Flat roofs present a better option for silicones, particularly if they hold water for longer periods. The construction of those roofs, not being multiple panels or having much slope, reduces the safety risk considerably, and the potential for leaks associated with roof movement. To the silicone coating’s credit, they can be useful with roofs holding water for extended periods. They also can boast a very high moisture vapor transmission, suggesting trapped moisture beneath plies might escape it. Yet one must consider that silicone products used on bitumen typically require an epoxy primer. Epoxy allows zero vapor passage, so it defeats the moisture transmission value of the coating on top. Because of this, reputable silicone suppliers and roofers won’t coat or provide a warranty over entrapped moisture. The consequence of trapped moisture always is decaying underlayment, loss of insulation, and premature catastrophic roof failure. Virtually all national roofing standards require dry substrates as well. For this reason, infrared or nuclear scans always are strongly recommended before using any roof coating on low slope roofs. If moisture comes in, the epoxy primer most assuredly won’t let it out. This usually makes moisture permeability a moot point.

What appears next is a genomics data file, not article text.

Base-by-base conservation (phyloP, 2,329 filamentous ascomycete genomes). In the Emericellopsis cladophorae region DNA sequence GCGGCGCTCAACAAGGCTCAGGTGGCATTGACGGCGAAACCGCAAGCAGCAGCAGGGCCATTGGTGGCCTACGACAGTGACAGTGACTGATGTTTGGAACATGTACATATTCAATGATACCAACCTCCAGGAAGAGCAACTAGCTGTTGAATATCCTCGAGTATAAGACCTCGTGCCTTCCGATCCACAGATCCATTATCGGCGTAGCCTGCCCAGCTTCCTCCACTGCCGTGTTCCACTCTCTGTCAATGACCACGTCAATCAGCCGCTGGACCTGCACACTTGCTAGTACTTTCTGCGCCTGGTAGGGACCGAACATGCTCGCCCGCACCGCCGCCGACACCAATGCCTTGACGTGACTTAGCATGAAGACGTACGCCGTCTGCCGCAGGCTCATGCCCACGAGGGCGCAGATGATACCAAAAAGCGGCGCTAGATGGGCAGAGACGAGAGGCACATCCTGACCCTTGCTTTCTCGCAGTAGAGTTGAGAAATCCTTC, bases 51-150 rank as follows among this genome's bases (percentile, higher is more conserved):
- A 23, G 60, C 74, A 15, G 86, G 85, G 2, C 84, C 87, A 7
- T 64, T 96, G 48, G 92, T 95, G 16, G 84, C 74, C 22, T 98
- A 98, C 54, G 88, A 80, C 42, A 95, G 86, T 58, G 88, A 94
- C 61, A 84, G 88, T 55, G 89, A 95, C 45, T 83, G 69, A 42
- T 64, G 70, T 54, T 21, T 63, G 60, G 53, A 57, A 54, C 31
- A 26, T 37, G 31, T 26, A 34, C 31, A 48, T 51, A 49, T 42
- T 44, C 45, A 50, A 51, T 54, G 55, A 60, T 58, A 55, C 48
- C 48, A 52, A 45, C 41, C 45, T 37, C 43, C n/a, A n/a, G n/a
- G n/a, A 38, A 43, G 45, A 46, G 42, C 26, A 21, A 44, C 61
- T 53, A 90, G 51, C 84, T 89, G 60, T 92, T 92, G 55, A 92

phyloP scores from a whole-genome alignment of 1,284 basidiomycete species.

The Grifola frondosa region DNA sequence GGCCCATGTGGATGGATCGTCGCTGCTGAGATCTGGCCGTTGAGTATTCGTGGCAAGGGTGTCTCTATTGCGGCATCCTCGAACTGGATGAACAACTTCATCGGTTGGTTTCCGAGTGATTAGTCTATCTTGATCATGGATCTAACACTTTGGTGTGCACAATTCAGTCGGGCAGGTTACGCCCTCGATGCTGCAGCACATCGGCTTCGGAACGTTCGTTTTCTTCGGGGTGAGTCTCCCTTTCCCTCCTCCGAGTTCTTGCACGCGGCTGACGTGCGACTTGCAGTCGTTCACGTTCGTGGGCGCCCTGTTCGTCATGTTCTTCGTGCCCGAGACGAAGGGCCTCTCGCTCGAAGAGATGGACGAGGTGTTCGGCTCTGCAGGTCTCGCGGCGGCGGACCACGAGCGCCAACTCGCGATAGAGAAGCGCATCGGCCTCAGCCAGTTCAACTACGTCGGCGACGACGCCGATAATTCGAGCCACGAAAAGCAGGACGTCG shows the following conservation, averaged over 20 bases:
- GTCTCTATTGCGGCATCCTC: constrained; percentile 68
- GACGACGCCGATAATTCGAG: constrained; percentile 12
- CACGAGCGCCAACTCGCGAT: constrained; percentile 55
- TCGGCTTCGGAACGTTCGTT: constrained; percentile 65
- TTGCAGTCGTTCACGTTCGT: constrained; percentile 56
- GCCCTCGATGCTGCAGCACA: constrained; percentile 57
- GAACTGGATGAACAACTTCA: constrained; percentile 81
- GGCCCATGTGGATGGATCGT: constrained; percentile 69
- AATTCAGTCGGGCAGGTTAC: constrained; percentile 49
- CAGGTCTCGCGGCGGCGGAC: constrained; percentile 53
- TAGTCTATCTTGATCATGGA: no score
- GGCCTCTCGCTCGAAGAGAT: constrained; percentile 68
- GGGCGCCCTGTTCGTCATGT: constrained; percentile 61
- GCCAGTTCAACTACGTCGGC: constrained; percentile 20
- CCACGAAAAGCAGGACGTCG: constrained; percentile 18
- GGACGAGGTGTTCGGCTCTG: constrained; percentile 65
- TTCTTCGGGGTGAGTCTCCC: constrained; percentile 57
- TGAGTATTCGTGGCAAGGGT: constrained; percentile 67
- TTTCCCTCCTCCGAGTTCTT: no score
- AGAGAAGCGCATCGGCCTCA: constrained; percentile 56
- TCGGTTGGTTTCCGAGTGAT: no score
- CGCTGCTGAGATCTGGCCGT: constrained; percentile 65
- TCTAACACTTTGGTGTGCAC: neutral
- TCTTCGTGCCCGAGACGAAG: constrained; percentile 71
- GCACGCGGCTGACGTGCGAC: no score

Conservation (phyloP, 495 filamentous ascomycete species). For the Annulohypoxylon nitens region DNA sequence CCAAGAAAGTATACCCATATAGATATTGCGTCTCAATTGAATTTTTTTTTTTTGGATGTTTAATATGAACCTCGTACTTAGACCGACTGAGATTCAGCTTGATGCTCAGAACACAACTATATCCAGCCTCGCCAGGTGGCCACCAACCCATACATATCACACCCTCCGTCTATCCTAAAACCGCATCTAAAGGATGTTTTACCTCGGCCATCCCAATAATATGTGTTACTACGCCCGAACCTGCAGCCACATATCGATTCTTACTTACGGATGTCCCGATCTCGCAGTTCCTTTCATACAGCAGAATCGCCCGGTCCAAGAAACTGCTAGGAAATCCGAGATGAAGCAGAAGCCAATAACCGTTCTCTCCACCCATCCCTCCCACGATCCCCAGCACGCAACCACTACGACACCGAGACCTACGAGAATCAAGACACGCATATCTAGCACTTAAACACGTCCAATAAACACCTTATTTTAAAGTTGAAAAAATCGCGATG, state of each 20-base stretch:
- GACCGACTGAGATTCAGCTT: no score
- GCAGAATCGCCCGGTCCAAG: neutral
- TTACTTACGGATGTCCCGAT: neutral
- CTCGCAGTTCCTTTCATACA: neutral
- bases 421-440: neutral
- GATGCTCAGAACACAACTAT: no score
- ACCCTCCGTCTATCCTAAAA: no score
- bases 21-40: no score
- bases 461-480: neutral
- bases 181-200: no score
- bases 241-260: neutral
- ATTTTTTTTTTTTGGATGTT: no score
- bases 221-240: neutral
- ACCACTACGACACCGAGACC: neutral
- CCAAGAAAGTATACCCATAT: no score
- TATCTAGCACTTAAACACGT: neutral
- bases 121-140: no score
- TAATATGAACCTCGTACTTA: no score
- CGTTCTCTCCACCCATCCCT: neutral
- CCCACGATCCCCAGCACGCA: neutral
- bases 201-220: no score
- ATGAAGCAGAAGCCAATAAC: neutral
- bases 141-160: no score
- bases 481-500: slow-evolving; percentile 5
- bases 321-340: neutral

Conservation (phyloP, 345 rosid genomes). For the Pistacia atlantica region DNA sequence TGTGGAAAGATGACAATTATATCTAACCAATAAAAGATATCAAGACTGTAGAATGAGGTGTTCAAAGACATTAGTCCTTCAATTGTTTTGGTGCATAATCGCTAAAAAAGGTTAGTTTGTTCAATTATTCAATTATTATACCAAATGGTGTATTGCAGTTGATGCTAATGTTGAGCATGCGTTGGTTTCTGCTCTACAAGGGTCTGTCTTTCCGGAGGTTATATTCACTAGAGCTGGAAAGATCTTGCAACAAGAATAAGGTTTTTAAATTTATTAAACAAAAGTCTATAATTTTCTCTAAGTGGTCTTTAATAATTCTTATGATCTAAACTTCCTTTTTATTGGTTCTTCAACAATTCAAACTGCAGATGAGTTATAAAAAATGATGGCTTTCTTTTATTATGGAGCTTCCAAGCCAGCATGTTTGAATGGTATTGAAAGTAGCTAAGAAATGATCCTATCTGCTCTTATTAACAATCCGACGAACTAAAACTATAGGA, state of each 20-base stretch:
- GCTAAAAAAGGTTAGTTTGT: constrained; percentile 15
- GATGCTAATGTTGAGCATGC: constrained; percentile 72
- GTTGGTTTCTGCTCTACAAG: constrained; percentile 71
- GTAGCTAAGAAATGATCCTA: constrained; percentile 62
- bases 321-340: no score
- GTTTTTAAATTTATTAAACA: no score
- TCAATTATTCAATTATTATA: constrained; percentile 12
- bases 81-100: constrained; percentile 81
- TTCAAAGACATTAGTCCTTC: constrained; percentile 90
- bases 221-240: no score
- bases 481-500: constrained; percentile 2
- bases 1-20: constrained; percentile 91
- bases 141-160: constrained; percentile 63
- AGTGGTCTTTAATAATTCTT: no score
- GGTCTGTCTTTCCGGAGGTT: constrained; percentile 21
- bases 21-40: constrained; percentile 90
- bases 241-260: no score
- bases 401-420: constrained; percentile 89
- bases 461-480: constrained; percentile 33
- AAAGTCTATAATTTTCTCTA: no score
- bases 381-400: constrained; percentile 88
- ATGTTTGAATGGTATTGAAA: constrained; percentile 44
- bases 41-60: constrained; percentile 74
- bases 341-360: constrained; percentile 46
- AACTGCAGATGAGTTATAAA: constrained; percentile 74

Finally, there is the issue of shelf life. 100% silicone coatings usually have only a 6-month shelf life kept at moderate temperatures to avoid spoiling. A partial pail that has been reclosed will become totally hard within 24hrs and require disposal. One must factor this into their costs and make certain that they are not using expired silicone coating. Unopened Topps Seal® by contrast has a 2-year minimum guaranteed shelf-life however we have experienced excellent performance even after 7-years of storage. An opened Topps container will remain usable for months when resealed immediately after use.